If the Olympics have shown us anything, it’s that a little competition is a good thing. The television ratings are high. We get inspired. Maybe they even get us jazzed about pushing ourselves to try something new. Judo, anyone?
Just like an Olympic athlete who sheds seconds off her time in heat of the moment, competition encourages us to up our game, to show up and perform effectively. And, even for those of us on the sidelines, seeing someone doing something awesomely well is inspiring. Even at work or in our everyday lives…
I know. Competition is everywhere, right now especially, and can make us feel great, when we win. But it also has a dark side. At work, sometimes you’re engaged in a competition you feel you didn’t sign up for. In your personal life, we’re prone to manufacture competitions with people we think have something we want, or can’t have.
Competition often travels with her sister, jealousy, I’ve found. And both have this manipulative way of worming their way deep into our souls. We unknowingly feed them by comparing ourselves to others. And as they grow, they distance us from what we really want.
So here are some reasons to drop out of the competition and really embrace collaboration:
You might learn something: We all bring something unique to the table. Bearing this in mind at work can be hard, especially with the resentments that grow among co-workers. There are also the jaded attitudes and judgments we make based on all the hours we’ve spent together. But, remind yourself that everyone, at every moment, is doing the best they can. And everyone has something to contribute.
You will make connections: When you show up with competition in your heart, you are separate. You are out primarily for your own advancement. It makes it really hard for anyone else to connect with you. But, the moment you let other people in is the instant possibilities open up for you. Some companies encourage this kind of connection. According to a Fortune Magazine article from earlier this year, PepsiCo bases 40% of an employee’s annual bonus on how well he or she helps promising colleagues develop their careers at the company. Even if yours doesn’t, you can be an example of the collaborative spirit. And you can imagine how it might serve you down the road.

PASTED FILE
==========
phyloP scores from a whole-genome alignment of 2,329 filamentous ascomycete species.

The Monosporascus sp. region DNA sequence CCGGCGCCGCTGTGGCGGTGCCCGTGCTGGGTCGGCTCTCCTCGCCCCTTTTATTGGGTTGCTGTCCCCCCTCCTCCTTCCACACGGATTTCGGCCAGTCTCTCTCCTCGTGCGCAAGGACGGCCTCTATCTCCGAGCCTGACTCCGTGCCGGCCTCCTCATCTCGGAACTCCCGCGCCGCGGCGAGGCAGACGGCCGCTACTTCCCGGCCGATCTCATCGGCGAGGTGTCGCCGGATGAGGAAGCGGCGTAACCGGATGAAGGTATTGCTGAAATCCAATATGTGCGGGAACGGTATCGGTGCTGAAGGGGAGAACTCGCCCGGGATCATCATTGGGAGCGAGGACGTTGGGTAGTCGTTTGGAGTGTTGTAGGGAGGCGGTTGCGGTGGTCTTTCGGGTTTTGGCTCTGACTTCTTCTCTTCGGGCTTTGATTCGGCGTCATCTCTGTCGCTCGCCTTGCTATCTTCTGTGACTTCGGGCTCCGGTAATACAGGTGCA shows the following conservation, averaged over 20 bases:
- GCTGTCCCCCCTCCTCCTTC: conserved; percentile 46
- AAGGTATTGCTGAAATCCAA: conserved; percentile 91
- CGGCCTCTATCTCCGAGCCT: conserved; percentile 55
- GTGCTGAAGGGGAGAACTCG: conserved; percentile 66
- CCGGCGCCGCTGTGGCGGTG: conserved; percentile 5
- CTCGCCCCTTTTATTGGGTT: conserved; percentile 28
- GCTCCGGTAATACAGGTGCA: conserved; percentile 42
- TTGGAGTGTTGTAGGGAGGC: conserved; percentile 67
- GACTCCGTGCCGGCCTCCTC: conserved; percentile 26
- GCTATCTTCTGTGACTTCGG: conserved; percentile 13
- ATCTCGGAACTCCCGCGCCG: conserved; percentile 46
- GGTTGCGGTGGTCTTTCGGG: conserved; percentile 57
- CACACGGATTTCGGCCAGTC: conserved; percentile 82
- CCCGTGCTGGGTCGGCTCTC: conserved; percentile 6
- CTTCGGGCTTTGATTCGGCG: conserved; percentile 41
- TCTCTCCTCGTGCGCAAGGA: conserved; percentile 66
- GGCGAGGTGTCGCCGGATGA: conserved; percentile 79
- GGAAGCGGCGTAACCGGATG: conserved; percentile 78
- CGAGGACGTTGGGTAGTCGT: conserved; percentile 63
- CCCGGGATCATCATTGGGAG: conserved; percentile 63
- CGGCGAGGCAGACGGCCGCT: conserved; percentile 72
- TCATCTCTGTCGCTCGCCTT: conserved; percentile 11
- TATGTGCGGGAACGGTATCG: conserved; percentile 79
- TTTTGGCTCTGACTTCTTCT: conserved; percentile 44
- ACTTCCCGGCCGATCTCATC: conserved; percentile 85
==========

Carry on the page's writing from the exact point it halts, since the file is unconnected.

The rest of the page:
You change the view on YOU: Someone who is not only out for herself may have a better rep at work. Someone who is kind, collaborative, and welcoming as a rule will sow what she reaps. It all comes back around. It will make you a more attractive employee in all senses of the word. You’ll attract opportunity and you’ll be attracting the positive vibes you’re putting out there already.
The Buddha is quoted as having said, “Thousands of candles can be lit from a single candle, and the life of the candle will not be shortened. Happiness never decreases by being shared.”
There is enough for everyone. There is never a decreasing supply of anything, just because someone else has it. There is no need to compete. When you see someone with the things you want, try to view it as evidence that the things you want are possible.